I had no confidence in my writing or even what it meant to be published, but for some reason I was obsessed with doing it. I loved it. Everything I wrote was in this grand project called ‘The Novel’. Of course, it wasn’t – I didn’t even start setting the story in a Hotel until a couple of years before I finished it, which is hard to believe when you read it.

Reading Your Best Year Yet

Fast forward to 1999 and I needed a major hip operation. It wasn’t fun, but the recovery period of three months did give me some time to think. We had bought our own flat in South Tottenham and had created an office in the box room. I got hold of a copy of Jinny Ditzler’s Your Best Year Yet,  worked through all the exercises on goal-setting and made it my top goal to get my book ‘Returning’ published.

I knew I needed to give my novel structure, I just didn’t know how. I still didn’t know how my dyslexia and other neurodivergence was affecting me. I figured that to discover how to structure my novel, I would apply for the MA in Creative Writing at my alma mater, UEA, after all, i) it was famous, ii) it was where I started the thing, and iii) I knew my way around.

Doing the MA certainly did give me a structure. The best kind of structure it gave me was structured writing time. It turned out that writing a novel is about putting in the time regularly. The MA taught me almost nothing about storytelling, the narrative arc, classic narrative structures and how to use them. I figured that out slowly and learnt much more about it when I began teaching Creative Writing myself.

Getting Published

While I was at UEA, I won the Curtis Brown bursary, without which I wouldn’t have been able to carry on with my studies – it paid for a laptop and my fees. It also meant that Curtis Brown saw my manuscript and eventually sold my first two novels for me.

The Water’s Edge was published in 2003, before I got to grips narrative sequencing or the narrative arc. I was suspicious of any ‘formula’ that showed you how to do it. At the time, I wanted to write like Jeannette Winterson (particularly Oranges Are Not the Only Fruit, or Sexing the Cherry, or her short story ‘The Poetics of Sex’, part of which I read out during my first MA class). In the end the following gave the book a structure:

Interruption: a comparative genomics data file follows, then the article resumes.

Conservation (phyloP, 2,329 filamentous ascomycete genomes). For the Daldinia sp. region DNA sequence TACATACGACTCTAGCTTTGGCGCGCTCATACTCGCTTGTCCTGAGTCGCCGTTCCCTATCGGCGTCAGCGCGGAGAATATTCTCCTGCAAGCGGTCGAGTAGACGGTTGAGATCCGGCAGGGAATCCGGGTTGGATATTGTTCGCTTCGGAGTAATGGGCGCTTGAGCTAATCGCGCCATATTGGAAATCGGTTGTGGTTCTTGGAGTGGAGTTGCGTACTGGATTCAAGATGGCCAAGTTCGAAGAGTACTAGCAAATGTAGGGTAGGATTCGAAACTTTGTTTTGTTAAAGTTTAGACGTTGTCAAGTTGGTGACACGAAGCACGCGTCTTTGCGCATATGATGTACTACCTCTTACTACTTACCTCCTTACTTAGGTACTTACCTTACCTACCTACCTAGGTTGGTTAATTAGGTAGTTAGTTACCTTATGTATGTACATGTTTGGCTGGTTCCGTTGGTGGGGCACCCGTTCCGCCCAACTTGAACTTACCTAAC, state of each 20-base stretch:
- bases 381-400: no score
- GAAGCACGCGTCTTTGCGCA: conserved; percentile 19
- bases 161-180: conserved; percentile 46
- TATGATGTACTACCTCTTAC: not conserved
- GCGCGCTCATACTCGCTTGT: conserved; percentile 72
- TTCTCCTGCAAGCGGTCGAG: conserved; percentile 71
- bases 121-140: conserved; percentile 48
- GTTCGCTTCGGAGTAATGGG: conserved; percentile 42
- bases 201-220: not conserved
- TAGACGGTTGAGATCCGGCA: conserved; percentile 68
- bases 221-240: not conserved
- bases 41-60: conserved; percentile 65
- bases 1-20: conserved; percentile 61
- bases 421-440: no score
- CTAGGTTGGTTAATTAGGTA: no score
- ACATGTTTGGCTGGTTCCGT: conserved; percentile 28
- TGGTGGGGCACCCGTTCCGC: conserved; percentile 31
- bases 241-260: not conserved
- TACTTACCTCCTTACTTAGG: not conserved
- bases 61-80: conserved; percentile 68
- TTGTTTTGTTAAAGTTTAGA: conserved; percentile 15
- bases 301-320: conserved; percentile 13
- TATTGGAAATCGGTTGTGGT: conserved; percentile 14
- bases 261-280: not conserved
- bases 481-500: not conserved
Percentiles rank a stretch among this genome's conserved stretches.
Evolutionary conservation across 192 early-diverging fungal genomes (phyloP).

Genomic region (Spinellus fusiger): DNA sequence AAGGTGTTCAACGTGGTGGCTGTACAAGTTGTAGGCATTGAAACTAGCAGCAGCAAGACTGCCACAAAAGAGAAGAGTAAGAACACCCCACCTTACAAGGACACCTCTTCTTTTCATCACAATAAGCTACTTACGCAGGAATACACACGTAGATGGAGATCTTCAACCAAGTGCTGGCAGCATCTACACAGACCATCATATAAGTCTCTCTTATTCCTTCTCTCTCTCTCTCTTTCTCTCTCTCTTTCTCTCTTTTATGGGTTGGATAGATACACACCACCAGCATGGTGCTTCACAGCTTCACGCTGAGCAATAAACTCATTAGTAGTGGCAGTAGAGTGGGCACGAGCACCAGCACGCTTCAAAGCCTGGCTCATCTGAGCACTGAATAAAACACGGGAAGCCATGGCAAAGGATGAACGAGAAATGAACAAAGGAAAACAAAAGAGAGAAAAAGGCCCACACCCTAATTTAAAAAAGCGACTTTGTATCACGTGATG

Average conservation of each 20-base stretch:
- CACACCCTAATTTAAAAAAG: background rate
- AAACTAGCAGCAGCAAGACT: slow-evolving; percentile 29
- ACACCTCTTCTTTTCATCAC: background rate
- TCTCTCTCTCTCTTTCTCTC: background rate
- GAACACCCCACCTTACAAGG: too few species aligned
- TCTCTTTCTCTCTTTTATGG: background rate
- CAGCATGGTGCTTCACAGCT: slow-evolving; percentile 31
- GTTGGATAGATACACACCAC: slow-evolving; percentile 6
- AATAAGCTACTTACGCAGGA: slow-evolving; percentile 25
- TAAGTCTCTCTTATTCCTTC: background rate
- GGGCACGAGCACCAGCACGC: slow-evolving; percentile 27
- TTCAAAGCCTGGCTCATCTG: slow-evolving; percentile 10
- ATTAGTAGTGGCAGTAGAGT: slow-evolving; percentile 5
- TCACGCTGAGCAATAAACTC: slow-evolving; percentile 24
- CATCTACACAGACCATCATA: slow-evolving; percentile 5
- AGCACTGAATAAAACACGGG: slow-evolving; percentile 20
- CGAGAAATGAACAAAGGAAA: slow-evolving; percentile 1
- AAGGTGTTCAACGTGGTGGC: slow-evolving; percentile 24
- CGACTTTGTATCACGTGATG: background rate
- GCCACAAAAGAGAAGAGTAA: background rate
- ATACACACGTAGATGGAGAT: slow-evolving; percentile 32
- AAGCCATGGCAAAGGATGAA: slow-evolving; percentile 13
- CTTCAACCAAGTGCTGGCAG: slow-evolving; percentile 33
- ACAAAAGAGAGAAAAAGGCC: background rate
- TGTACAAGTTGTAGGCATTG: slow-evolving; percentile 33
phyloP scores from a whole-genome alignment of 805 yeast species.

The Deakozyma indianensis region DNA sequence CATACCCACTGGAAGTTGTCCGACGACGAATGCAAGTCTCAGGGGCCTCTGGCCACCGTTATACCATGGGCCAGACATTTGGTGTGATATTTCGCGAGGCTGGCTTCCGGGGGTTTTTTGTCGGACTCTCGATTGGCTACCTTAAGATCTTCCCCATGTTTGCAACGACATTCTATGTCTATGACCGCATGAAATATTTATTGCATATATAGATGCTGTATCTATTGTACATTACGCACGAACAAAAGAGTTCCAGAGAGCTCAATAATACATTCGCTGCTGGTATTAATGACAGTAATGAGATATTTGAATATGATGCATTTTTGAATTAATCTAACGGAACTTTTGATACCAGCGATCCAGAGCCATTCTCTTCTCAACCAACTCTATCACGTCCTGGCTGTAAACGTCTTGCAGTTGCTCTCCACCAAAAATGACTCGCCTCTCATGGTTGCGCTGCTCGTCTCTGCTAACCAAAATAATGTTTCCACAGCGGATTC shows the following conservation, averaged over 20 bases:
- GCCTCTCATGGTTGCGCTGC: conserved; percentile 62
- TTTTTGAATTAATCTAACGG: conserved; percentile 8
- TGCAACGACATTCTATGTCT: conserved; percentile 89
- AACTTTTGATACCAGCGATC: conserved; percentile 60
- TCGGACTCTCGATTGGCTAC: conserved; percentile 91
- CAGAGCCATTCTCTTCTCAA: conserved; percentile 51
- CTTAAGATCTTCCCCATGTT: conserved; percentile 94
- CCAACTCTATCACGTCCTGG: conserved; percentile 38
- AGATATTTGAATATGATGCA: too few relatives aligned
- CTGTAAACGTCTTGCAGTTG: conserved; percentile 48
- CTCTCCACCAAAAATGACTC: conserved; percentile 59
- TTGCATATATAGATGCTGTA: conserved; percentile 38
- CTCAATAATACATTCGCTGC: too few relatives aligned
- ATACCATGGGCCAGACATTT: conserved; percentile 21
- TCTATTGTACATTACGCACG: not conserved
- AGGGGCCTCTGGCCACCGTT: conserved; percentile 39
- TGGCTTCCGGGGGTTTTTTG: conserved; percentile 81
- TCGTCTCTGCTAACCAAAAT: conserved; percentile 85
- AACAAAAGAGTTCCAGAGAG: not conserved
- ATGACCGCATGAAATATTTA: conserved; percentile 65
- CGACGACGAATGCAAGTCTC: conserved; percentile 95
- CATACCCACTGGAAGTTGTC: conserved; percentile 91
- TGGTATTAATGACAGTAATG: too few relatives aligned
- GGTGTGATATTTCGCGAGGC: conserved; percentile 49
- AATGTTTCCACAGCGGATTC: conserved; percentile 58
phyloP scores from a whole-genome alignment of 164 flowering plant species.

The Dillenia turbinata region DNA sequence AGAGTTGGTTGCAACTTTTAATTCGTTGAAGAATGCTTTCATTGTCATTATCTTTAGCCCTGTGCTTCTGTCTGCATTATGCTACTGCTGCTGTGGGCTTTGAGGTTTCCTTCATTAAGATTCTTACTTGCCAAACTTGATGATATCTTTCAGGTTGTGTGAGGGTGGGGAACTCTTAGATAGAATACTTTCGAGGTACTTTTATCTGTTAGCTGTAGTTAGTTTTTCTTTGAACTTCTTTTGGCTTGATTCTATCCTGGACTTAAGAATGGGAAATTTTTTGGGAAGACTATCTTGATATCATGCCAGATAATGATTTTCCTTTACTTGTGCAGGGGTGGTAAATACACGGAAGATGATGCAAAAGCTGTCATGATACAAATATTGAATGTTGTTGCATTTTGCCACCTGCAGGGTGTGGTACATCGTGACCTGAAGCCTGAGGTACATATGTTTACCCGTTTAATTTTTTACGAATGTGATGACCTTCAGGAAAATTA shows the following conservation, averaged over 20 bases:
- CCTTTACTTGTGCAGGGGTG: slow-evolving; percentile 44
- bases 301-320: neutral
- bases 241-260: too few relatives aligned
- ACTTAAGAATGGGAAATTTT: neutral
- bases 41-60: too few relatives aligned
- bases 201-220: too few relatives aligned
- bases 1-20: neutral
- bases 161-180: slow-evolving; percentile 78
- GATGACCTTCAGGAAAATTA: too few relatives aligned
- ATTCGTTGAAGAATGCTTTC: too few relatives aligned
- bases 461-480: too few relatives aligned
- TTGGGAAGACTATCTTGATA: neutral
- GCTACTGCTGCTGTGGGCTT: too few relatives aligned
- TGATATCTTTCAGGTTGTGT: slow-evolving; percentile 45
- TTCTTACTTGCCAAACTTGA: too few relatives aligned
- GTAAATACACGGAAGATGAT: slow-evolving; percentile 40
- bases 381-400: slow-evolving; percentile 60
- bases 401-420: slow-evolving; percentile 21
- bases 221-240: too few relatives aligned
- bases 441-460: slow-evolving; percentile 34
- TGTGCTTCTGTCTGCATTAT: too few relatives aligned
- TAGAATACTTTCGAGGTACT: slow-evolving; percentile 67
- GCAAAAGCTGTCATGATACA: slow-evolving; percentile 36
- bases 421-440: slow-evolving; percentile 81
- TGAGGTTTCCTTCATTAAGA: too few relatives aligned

• The Persephone myth (and the seasons).
  • Setting the book in a hotel (again based on the seasons).
  • The characters’ family trees, which I planned in detail.
  • My agent told me to ‘turn it into a love story’ which was also a kind of structure. After she said that I added about 30,000 words.

But I was still looking for the elusive definition of ‘story’ – actually, I needed to understand sequencing. I thought I had a ‘problem’ with story. I didn’t. I was still learning. It’s just I took the roundabout route.

Taking the roundabout route

Taking the roundabout route has its advantages. It’s more personal for a start. When you teach yourself something, either because you deliberately set out to learn a skill, or because you got into a habit – I was doing both of these – then it’s more hard won. I internalised what I was learning. It meant I learnt to teach these skills and techniques to other writers, and it meant I eventually worked out what narrative structure and storytelling meant to me, at a deep level.

When you’re stuck on something – like I was with narrative structure and story – it’s often better to stand on your head and look at the whole thing in a different way. It turns out that the answer, for me, came from asking myself questions and from teaching narrative structure.

More soon. Until then, happy writing,

Lou xx

Oct 2017

P.S. Here’s what happened next, and how I wrote my second novel.